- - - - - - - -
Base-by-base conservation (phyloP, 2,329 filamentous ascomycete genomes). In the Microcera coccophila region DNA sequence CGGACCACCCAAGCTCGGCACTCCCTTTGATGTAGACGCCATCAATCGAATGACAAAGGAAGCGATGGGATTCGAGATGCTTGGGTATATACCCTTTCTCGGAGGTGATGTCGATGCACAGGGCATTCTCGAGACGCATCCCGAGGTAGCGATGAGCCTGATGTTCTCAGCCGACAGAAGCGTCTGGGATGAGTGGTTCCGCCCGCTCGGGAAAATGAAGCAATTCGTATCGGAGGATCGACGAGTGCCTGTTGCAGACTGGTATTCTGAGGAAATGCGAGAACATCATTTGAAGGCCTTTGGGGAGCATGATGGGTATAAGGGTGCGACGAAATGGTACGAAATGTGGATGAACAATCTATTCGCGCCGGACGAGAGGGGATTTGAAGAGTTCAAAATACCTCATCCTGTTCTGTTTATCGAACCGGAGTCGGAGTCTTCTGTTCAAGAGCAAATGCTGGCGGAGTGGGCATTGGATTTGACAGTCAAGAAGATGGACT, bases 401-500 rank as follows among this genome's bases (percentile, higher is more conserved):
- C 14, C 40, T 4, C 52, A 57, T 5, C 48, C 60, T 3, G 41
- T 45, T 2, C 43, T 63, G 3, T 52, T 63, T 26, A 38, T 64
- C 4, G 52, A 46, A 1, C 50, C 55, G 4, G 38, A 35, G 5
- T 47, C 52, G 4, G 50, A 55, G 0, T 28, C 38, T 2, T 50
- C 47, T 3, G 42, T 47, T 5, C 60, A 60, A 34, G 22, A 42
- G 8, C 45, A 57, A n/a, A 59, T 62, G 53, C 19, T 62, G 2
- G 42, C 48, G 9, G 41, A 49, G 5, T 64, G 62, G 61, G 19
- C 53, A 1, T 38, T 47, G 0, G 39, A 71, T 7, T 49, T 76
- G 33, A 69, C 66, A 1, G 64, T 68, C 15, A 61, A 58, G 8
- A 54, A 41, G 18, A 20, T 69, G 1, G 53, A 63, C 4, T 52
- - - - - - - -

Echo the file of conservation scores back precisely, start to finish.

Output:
Base-by-base conservation (phyloP, 2,329 filamentous ascomycete genomes). In the Microcera coccophila region DNA sequence CGGACCACCCAAGCTCGGCACTCCCTTTGATGTAGACGCCATCAATCGAATGACAAAGGAAGCGATGGGATTCGAGATGCTTGGGTATATACCCTTTCTCGGAGGTGATGTCGATGCACAGGGCATTCTCGAGACGCATCCCGAGGTAGCGATGAGCCTGATGTTCTCAGCCGACAGAAGCGTCTGGGATGAGTGGTTCCGCCCGCTCGGGAAAATGAAGCAATTCGTATCGGAGGATCGACGAGTGCCTGTTGCAGACTGGTATTCTGAGGAAATGCGAGAACATCATTTGAAGGCCTTTGGGGAGCATGATGGGTATAAGGGTGCGACGAAATGGTACGAAATGTGGATGAACAATCTATTCGCGCCGGACGAGAGGGGATTTGAAGAGTTCAAAATACCTCATCCTGTTCTGTTTATCGAACCGGAGTCGGAGTCTTCTGTTCAAGAGCAAATGCTGGCGGAGTGGGCATTGGATTTGACAGTCAAGAAGATGGACT, bases 401-500 rank as follows among this genome's bases (percentile, higher is more conserved):
- C 14, C 40, T 4, C 52, A 57, T 5, C 48, C 60, T 3, G 41
- T 45, T 2, C 43, T 63, G 3, T 52, T 63, T 26, A 38, T 64
- C 4, G 52, A 46, A 1, C 50, C 55, G 4, G 38, A 35, G 5
- T 47, C 52, G 4, G 50, A 55, G 0, T 28, C 38, T 2, T 50
- C 47, T 3, G 42, T 47, T 5, C 60, A 60, A 34, G 22, A 42
- G 8, C 45, A 57, A n/a, A 59, T 62, G 53, C 19, T 62, G 2
- G 42, C 48, G 9, G 41, A 49, G 5, T 64, G 62, G 61, G 19
- C 53, A 1, T 38, T 47, G 0, G 39, A 71, T 7, T 49, T 76
- G 33, A 69, C 66, A 1, G 64, T 68, C 15, A 61, A 58, G 8
- A 54, A 41, G 18, A 20, T 69, G 1, G 53, A 63, C 4, T 52